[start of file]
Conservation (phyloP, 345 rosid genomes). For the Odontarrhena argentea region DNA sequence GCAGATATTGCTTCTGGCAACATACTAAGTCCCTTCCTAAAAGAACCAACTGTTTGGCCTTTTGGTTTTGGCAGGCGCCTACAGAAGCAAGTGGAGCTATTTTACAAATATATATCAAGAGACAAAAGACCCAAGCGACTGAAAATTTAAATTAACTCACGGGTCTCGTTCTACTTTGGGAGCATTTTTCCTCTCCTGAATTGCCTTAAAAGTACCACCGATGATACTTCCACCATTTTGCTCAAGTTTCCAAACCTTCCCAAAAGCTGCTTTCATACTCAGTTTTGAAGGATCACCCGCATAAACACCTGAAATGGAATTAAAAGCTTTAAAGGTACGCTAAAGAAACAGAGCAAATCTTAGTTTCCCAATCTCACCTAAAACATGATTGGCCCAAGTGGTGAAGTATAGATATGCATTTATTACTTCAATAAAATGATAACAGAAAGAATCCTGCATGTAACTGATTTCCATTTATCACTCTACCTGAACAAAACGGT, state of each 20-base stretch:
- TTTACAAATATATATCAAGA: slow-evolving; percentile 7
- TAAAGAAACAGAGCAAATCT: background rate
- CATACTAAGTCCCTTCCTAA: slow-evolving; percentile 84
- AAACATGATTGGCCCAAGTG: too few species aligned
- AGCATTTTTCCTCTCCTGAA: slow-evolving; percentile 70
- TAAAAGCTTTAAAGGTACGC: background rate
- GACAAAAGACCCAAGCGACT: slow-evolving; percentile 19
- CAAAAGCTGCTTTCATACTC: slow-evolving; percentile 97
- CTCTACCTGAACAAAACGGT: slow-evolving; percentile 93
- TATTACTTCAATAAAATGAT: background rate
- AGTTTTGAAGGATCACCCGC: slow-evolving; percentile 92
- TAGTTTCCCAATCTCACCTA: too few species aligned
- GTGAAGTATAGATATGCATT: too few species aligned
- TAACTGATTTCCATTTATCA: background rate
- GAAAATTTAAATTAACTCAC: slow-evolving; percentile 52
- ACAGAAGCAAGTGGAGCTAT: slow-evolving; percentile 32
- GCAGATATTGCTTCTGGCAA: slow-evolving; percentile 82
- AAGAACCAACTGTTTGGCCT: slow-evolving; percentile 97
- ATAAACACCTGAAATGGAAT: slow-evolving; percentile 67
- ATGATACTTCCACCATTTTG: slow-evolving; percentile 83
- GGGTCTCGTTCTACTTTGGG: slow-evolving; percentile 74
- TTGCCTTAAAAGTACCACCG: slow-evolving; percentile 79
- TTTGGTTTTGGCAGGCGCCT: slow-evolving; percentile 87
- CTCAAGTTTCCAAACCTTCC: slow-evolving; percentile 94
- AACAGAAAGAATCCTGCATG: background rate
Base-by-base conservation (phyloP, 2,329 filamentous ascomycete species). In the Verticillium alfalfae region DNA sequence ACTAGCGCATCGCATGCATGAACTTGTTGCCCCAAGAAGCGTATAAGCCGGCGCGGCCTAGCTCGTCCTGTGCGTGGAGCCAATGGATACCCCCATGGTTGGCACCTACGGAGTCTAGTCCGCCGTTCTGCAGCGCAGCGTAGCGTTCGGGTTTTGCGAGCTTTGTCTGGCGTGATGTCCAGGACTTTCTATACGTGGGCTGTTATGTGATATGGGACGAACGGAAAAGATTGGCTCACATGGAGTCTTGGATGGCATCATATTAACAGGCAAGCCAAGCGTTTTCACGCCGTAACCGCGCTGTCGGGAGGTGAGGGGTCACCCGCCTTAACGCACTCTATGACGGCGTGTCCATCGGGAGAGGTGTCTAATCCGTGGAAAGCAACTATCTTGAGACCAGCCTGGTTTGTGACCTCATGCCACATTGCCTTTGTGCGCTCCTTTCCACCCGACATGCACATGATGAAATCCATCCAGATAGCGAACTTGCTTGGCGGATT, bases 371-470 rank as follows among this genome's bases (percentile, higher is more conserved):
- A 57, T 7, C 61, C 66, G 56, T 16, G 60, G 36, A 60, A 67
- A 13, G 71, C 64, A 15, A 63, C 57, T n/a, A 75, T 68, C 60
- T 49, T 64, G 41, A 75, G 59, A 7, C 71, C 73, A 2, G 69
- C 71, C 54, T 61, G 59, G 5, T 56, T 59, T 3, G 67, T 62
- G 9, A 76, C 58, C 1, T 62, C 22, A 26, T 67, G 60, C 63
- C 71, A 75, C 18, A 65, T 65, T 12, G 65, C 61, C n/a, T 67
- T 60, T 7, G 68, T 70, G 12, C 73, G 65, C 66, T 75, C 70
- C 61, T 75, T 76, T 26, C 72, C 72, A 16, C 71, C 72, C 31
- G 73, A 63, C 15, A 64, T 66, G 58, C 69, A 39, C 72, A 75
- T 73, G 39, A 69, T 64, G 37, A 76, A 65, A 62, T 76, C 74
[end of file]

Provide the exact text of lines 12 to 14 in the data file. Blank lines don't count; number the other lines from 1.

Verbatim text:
- AGTTTTGAAGGATCACCCGC: slow-evolving; percentile 92
- TAGTTTCCCAATCTCACCTA: too few species aligned
- GTGAAGTATAGATATGCATT: too few species aligned